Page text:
In the very long run, it is growth that dominates other drivers of return. In this commentary, we look at why valuations and profit margins matter less than growth over time. With profit margins and valuations at or near highs, we conclude that we should not depend on further increases in margins or multiples for return. Instead, growth and dividends will become more important for us as long-term investors.
As the consumer price index rises faster than any time in 40 years, we look back at how American economist Milton Friedman and statistician Janet L. Norwood helped shaped today’s understanding of “inflation.”
After an initial strong run, signs of stress may now be emerging in the global recovery. Moreover, we note that financial markets appear priced for strong growth, record profits, and limited financial stress among corporate issuers. Given this backdrop, we now tactically reduce equity exposure to neutral following fourteen months of significantly overweight equity exposure.
The pandemic provides a test for our crucial proposition that dividend growth points to quality. We look at recent evidence since the pandemic’s beginning to test this proposition. We find great similarity in performance of dividend growers and high quality on the one hand, and dividend cutters and low quality on the other. We also question whether the risk of owning this year’s outperforming low-quality, dividend cutters is really worth the much higher volatility of such stocks.
Amid an otherwise positive backdrop, supply shortages, uncertainty over economic policy, and high valuations for financial assets are apparent. We remain tactically overweight stocks, but reduce exposure, shifting somewhat toward bonds. This report addresses how WCA tactical portfolios are positioned now to address short and longer-term factors.
Dividend growers outperformed all dividend categories for the past 48 1/4 years with less risk. This is our conclusion based on data provided by Ned Davis Research. The research focuses on dividend payers, non-dividend payers, and dividend cutters. Note that the pattern of dividend growers outperformance holds for both the entire period of analysis and each sub-period (First Table). It also holds that growers experienced lower volatility for both the entire period and each sub-period (Second Table). In this note, we address why we think this phenomenon exists and what it could mean to investors. Return By Dividend Category (Annual)…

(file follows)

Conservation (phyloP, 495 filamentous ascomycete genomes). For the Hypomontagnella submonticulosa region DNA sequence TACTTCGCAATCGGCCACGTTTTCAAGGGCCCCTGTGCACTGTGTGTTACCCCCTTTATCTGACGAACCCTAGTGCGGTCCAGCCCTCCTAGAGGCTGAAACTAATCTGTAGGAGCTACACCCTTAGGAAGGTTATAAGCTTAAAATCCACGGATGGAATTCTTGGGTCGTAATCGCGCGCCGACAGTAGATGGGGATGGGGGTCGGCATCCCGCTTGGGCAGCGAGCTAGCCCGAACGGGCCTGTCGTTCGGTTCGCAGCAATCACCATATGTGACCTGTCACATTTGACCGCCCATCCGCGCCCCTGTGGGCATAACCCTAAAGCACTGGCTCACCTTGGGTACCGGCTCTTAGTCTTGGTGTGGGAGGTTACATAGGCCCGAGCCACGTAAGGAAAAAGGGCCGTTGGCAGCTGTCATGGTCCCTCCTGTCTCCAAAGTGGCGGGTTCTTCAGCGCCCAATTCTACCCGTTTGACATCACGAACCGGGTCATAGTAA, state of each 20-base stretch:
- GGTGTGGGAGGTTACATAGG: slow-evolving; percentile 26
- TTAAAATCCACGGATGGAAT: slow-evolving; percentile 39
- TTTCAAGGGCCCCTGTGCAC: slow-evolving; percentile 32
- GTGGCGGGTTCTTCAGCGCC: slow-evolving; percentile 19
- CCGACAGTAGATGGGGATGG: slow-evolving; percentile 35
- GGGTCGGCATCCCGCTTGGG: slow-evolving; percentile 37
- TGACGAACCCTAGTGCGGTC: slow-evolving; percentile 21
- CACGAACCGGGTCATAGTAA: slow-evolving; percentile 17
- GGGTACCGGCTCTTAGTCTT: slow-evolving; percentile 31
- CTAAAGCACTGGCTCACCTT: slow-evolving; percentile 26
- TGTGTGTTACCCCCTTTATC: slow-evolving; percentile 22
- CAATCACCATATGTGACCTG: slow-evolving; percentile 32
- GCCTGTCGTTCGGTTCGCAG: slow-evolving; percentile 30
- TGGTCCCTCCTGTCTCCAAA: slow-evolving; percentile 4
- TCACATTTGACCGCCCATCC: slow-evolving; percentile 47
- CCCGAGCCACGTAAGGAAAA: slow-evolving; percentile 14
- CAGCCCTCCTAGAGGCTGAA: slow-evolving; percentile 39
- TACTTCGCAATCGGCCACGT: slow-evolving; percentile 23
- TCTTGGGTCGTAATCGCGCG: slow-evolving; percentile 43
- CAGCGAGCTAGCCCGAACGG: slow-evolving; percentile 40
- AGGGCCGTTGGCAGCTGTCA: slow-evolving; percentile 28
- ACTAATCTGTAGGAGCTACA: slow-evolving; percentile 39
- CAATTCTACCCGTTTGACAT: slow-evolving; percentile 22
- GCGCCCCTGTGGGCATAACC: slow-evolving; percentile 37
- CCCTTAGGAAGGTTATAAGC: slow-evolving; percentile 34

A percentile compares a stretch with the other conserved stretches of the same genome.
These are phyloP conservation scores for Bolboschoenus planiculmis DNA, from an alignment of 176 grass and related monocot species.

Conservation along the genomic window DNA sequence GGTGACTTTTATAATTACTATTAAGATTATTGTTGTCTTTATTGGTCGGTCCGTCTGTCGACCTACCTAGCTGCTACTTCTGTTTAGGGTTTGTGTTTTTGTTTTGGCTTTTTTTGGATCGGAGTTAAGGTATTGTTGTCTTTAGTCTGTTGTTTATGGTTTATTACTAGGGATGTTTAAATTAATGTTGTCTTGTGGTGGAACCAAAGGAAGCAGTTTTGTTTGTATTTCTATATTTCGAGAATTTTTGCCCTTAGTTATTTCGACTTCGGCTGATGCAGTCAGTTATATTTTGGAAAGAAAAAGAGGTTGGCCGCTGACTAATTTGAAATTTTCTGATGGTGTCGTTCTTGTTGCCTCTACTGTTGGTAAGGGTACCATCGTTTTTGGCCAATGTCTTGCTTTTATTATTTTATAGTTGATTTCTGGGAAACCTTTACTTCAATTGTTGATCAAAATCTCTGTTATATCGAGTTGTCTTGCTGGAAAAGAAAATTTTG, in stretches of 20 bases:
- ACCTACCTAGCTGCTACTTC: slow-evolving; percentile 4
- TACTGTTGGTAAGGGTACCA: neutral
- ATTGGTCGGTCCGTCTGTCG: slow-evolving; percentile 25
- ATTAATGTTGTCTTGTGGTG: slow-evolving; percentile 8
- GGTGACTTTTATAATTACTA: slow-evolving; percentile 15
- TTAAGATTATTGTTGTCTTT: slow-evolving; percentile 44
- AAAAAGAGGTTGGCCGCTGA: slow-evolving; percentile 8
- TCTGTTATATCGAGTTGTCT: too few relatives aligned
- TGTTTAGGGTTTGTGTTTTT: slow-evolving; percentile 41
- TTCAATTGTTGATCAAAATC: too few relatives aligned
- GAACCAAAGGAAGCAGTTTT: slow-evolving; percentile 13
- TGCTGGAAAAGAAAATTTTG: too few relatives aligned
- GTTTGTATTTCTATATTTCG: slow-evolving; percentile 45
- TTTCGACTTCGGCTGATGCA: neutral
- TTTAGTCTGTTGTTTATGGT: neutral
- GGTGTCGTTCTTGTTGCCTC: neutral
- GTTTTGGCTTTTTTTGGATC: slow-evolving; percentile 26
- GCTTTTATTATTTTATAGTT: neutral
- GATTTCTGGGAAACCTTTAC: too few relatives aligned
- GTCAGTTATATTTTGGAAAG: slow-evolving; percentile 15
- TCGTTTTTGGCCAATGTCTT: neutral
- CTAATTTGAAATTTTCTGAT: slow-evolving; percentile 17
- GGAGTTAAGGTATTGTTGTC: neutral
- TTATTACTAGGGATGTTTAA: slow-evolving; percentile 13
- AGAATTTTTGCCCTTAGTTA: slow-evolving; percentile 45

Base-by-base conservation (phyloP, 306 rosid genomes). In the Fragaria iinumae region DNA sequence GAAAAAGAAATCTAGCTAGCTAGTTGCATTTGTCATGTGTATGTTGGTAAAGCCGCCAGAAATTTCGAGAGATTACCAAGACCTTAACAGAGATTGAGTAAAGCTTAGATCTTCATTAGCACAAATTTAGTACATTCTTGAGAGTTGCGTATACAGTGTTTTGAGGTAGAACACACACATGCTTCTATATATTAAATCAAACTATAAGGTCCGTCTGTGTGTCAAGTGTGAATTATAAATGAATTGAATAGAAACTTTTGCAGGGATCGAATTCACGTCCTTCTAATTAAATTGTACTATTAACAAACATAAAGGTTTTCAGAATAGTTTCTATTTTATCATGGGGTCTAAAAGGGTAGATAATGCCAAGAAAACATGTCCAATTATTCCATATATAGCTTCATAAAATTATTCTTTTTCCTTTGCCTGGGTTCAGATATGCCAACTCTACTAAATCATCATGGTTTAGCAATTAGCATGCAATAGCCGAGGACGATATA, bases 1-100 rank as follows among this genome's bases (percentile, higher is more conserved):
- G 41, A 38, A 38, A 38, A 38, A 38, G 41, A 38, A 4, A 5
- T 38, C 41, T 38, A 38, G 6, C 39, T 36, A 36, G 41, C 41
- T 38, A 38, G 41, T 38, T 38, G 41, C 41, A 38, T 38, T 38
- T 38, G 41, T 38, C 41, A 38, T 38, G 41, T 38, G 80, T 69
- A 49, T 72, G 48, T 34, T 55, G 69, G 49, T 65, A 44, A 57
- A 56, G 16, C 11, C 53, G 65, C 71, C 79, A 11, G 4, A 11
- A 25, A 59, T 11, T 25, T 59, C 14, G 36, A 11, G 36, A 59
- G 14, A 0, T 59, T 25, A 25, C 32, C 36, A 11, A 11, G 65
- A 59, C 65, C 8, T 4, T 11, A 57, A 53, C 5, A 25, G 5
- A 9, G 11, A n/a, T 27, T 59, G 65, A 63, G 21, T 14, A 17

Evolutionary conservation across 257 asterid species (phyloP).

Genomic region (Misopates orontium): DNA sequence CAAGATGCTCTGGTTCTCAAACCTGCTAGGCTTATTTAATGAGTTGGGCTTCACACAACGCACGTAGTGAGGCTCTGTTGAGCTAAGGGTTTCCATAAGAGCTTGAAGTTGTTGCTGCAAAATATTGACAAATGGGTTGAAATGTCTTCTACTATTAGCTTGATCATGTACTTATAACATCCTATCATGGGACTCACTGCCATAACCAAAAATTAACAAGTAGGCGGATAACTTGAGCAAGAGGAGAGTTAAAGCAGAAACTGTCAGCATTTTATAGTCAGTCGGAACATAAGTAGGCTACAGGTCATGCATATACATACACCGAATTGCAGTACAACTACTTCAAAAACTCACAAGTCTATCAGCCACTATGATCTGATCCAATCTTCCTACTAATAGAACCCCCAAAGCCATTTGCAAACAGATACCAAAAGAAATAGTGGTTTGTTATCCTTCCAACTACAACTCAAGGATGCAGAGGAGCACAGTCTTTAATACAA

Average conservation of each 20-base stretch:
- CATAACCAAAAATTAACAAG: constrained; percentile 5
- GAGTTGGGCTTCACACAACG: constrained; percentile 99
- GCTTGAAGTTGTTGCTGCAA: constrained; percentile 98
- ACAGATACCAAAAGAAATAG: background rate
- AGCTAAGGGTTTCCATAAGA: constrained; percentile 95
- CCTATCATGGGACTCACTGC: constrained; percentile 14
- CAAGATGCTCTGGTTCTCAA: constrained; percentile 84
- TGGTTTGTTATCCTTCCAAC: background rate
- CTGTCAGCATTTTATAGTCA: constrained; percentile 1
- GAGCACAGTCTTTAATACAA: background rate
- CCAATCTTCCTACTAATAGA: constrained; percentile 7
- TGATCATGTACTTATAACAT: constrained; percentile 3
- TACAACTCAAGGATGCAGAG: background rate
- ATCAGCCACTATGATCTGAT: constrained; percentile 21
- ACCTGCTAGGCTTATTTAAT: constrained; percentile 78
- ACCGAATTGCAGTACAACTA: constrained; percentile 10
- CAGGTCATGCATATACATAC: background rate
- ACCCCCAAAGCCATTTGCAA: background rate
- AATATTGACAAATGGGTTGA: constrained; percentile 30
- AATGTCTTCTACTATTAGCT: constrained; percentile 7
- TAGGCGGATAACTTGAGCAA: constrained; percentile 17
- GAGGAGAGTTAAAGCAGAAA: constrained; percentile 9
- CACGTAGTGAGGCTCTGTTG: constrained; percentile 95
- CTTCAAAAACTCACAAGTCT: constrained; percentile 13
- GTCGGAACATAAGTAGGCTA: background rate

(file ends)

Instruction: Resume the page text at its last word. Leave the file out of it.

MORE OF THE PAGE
Have you noticed more crowded roads and airports lately? The benefits of reopening are now seen across many sectors, and the municipal bond market is paying attention. This report explores how the process of reopening the economy is impacting municipal bond issuers and investors. Highlights The Muni curve steepened in the third quarter, slightly underperforming U.S. Treasuries, in very quiet trading activity. Flows into Muni Mutual Funds continued their torrid pace as increased taxes become more certain. The reopening economy has benefited Munis, too. Part 1 of our Muni Market Education Series: Why the High Coupon?
We discuss the recent record-breaking rally, what is driving it, and the potential impact of higher prices on future returns. Also considered is the impact on wealth and appropriate portfolio strategies are suggested.
A slowdown in business spending and concerns about slowing employment and services add new challenge to growth story. Our near-term forecast of conditions weakens somewhat, causing us to tactically reduce equity exposure from a large overweight to a small overweight in tactical portfolios.
There is more risk in the world than most people realize, and it is often inadequately measured. Here we look at how we measure risk and how quality can help address both volatility and unwanted surprises.
Investing is not just about creating high returns but consistent returns. Therefore, we must contemplate how to address risk well in advance of demanding markets. This commentary addresses how some basic math can help explain the value of investing in high quality.
Easy money policies and rising debt lead us to focus on quality first. In past commentaries, we made a case for owning high-quality firms over low and offer an alternative to “growth and value.” This week, we want to explore how we think about what we pay to own high quality. How We Asses Quality When we say “quality,” we really mean flexibility, resilience, and consistency. To find these characteristics, we test firms for low debt, productive assets, and operating consistency. Each quarter we examine the largest 1,000 U.S. companies along these lines, rank the results, and assign quality grades…
This week, the Federal Reserve meets to decide on interest rates. Most expect no change in rates, but inflation worries are leading to calls for the Fed to ease off the monetary throttle. The debate centers on whether recent inflation signs are permanent or transitory. The causes of today’s inflation may be linked to bottlenecks, federal spending, or a sharp rise in the money supply. Whatever the reason, the debate is likely to shape policy and market returns. Evidence of Inflation’s Return Inflation is the change in purchasing power of money, reflected in prices. The consumer price index (CPI) basket…